Necessary Illusions Copyright © 1989 by Noam Chomsky
Chapter 5: The Utility of Interpretations Segment 10/11
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Discussing "our un-free press" half a century ago, John Dewey observed that criticism of "specific abuses" has only limited value:
The only really fundamental approach to the problem is to inquire concerning the necessary effect of the present economic system upon the whole system of publicity; upon the judgment of what news is, upon the selection and elimination of matter that is published, upon the treatment of news in both editorial and news columns. The question, under this mode of approach, is not how many specific abuses there are and how they may be remedied, but how far genuine intellectual freedom and social responsibility are possible on any large scale under the existing economic regime.Publishers and editors, with their commitments to "the public and social order" of which they are the beneficiaries, will often prove to be among the "chief enemies" of true "liberty of the press," Dewey continued. It is unreasonable to expect "the managers of this business enterprise to do otherwise than as the leaders and henchmen of big business," and to "select and treat their special wares from this standpoint." Insofar as the ideological managers are "giving the public what it `wants'," that is because of "the effect of the present economic system in generating intellectual indifference and apathy, in creating a demand for distraction and diversion, and almost a love for crime provided it pays" among a public "debauched by the ideal of getting away with whatever it can."65
To these apt reflections we may add the intimate relations between private and state power, the institutionally determined need to accommodate to the interests of those who control basic social decisions, and the success of established power in steadily disintegrating any independent culture that fosters values other than greed, personal gain, and subordination to authority, and any popular structures that sustain independent thought and action. The importance of these factors is highlighted by the fact that even the formal right to freedom of speech was gained only by unremitting popular struggle that challenged existing social arrangements.66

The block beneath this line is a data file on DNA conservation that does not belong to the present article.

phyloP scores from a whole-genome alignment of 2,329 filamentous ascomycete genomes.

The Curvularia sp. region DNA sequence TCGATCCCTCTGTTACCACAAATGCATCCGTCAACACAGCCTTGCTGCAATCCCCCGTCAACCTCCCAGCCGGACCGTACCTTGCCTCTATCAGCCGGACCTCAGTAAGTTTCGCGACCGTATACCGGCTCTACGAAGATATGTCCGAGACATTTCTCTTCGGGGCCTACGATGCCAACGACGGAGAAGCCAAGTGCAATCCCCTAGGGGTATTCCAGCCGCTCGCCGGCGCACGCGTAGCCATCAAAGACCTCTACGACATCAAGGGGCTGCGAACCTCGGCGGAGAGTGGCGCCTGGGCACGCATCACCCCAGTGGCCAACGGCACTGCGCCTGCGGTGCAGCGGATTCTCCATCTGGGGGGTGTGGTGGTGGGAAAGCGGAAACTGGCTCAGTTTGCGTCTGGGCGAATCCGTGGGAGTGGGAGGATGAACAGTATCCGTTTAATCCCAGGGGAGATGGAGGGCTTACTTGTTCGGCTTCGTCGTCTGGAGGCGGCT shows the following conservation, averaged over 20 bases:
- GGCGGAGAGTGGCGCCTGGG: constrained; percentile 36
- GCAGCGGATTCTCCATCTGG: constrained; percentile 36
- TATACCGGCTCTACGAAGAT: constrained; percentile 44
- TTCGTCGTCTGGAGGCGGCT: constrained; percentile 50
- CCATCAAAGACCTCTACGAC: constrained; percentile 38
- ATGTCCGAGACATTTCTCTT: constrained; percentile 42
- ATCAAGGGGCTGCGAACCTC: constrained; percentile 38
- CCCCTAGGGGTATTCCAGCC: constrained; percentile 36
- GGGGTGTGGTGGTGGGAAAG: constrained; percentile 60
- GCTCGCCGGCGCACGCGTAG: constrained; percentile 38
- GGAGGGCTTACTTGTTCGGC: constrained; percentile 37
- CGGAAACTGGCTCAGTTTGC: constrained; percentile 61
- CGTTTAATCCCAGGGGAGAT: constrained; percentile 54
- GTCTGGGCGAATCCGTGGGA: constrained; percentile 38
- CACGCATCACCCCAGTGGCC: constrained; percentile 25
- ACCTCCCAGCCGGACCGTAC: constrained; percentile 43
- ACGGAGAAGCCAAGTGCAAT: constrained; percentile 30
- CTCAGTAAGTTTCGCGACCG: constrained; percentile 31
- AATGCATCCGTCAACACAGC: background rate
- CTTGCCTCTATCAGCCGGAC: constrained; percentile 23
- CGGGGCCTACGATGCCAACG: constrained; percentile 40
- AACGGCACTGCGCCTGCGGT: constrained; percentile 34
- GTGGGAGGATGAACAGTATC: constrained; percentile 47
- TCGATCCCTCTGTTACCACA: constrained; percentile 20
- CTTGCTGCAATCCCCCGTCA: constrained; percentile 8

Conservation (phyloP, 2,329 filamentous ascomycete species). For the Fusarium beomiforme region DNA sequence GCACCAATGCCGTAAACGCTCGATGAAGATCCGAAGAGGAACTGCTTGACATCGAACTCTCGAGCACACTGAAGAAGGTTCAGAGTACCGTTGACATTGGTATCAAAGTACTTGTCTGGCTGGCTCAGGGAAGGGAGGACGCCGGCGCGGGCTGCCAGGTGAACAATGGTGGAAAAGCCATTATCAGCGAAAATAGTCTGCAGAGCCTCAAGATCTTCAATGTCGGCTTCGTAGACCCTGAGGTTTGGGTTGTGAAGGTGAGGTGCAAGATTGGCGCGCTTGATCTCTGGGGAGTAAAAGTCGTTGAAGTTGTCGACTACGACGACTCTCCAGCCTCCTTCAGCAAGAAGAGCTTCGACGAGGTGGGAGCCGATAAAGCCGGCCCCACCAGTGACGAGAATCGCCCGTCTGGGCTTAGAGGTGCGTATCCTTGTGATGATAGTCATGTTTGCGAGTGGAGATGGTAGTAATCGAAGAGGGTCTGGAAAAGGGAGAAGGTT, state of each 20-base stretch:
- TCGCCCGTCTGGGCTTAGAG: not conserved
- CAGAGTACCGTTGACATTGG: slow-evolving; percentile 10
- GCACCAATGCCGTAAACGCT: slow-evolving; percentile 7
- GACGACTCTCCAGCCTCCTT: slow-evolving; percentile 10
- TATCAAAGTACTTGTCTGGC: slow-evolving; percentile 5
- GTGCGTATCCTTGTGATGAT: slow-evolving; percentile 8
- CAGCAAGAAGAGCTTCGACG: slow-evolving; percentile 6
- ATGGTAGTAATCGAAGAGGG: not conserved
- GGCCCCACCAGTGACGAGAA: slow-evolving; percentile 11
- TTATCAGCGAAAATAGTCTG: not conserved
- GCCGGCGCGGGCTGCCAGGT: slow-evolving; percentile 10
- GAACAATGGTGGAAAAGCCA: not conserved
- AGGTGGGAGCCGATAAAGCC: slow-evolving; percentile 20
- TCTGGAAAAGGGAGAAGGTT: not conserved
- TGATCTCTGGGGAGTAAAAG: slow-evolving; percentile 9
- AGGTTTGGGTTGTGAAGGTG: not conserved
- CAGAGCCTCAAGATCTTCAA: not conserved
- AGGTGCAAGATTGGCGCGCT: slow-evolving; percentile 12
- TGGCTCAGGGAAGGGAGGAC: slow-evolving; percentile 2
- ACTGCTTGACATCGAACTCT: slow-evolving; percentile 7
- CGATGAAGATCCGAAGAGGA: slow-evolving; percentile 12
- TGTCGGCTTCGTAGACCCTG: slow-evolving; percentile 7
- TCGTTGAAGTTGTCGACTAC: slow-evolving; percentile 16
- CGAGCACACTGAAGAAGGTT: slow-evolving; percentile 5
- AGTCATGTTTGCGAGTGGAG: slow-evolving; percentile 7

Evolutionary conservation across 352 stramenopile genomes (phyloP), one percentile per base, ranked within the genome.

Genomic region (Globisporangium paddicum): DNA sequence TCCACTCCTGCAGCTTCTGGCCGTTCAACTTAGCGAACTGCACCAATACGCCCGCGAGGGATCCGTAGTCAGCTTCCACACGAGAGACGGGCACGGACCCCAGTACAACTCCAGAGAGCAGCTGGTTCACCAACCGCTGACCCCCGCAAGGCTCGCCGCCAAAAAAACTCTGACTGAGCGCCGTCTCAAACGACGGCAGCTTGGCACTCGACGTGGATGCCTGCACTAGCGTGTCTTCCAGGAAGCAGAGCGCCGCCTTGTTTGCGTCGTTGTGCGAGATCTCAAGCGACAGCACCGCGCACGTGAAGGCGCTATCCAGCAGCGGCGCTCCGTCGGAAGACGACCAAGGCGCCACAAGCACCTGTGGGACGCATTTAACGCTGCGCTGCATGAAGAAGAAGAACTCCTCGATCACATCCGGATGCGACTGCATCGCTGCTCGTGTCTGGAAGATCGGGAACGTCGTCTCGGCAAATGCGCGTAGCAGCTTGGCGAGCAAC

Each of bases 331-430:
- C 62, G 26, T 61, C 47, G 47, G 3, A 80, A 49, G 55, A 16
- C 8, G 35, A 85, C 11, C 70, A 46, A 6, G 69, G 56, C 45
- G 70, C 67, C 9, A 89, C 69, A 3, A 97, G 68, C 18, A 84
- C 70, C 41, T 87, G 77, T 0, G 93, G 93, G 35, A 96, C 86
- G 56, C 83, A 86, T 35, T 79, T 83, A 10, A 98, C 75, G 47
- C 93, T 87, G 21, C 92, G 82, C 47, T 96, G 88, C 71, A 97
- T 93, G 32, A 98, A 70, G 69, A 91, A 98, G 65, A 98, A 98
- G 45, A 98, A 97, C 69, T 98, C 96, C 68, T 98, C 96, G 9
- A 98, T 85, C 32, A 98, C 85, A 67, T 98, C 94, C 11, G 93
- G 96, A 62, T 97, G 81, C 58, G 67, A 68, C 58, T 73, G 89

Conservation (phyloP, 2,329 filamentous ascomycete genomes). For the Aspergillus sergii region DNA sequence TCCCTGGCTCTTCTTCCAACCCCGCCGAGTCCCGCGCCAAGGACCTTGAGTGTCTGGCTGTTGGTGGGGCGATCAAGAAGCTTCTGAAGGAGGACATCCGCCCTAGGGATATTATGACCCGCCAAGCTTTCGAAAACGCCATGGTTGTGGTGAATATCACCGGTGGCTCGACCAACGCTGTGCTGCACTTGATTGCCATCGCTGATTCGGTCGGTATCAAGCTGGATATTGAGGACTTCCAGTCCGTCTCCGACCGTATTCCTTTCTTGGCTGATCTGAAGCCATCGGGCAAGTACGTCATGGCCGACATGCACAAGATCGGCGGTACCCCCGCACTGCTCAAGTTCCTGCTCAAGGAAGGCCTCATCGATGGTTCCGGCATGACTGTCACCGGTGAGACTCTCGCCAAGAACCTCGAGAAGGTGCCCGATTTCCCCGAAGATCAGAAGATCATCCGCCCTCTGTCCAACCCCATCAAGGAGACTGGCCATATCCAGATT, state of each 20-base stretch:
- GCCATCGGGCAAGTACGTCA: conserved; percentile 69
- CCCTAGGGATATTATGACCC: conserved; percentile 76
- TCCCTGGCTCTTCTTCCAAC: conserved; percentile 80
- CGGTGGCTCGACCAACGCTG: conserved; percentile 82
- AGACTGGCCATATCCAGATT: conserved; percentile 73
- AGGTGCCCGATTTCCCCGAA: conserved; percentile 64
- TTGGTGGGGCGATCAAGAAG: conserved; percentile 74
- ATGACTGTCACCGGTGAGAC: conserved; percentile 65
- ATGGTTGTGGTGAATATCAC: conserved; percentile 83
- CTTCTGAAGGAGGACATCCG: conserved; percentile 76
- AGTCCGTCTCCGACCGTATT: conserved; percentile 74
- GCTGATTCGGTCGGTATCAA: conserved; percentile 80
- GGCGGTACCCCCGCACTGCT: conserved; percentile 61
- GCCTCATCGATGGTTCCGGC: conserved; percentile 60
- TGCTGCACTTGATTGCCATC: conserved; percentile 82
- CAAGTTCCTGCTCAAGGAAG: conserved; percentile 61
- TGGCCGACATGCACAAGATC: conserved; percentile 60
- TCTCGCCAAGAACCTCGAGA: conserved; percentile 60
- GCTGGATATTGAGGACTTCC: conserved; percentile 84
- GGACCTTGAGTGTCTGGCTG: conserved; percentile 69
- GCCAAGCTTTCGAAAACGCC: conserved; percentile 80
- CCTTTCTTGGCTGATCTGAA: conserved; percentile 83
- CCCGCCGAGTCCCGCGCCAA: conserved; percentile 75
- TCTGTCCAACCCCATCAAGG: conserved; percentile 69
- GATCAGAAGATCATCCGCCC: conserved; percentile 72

Within the reigning social order, the general public must remain an object of manipulation, not a participant in thought, debate, and decision. As the privileged have long understood, it is necessary to ward off recurrent "crises of democracy." In earlier chapters, I have discussed some of the ways these principles have been expressed in the modern period, but the concerns are natural and have arisen from the very origins of the modern democratic thrust. Condemning the radical democrats who had threatened to "turn the world upside down" during the English revolution of the seventeenth century, historian Clement Walker, in 1661, complained:
They have cast all the mysteries and secrets of government...before the vulgar (like pearls before swine), and have taught both the soldiery and people to look so far into them as to ravel back all governments to the first principles of nature... They have made the people thereby so curious and so arrogant that they will never find humility enough to submit to a civil rule.67Walker's concerns were soon overcome, as an orderly world was restored and the "political defeat" of the democrats "was total and irreversible," Christopher Hill observes. By 1695 censorship could be abandoned, "not on the radicals' libertarian principles, but because censorship was no longer necessary," for "the opinion-formers" now "censored themselves" and "nothing got into print which frightened the men of property." In the same year, John Locke wrote that "day-labourers and tradesmen, the spinsters and dairymaids" must be told what to believe. "The greatest part cannot know and therefore they must believe." "But at least," Hill comments, "Locke did not intend that priests should do the telling: that was for God himself."68 With the decline of religious authority in the modern period, the task has fallen to the "secular priesthood," who understand their responsibility with some clarity, as already discussed.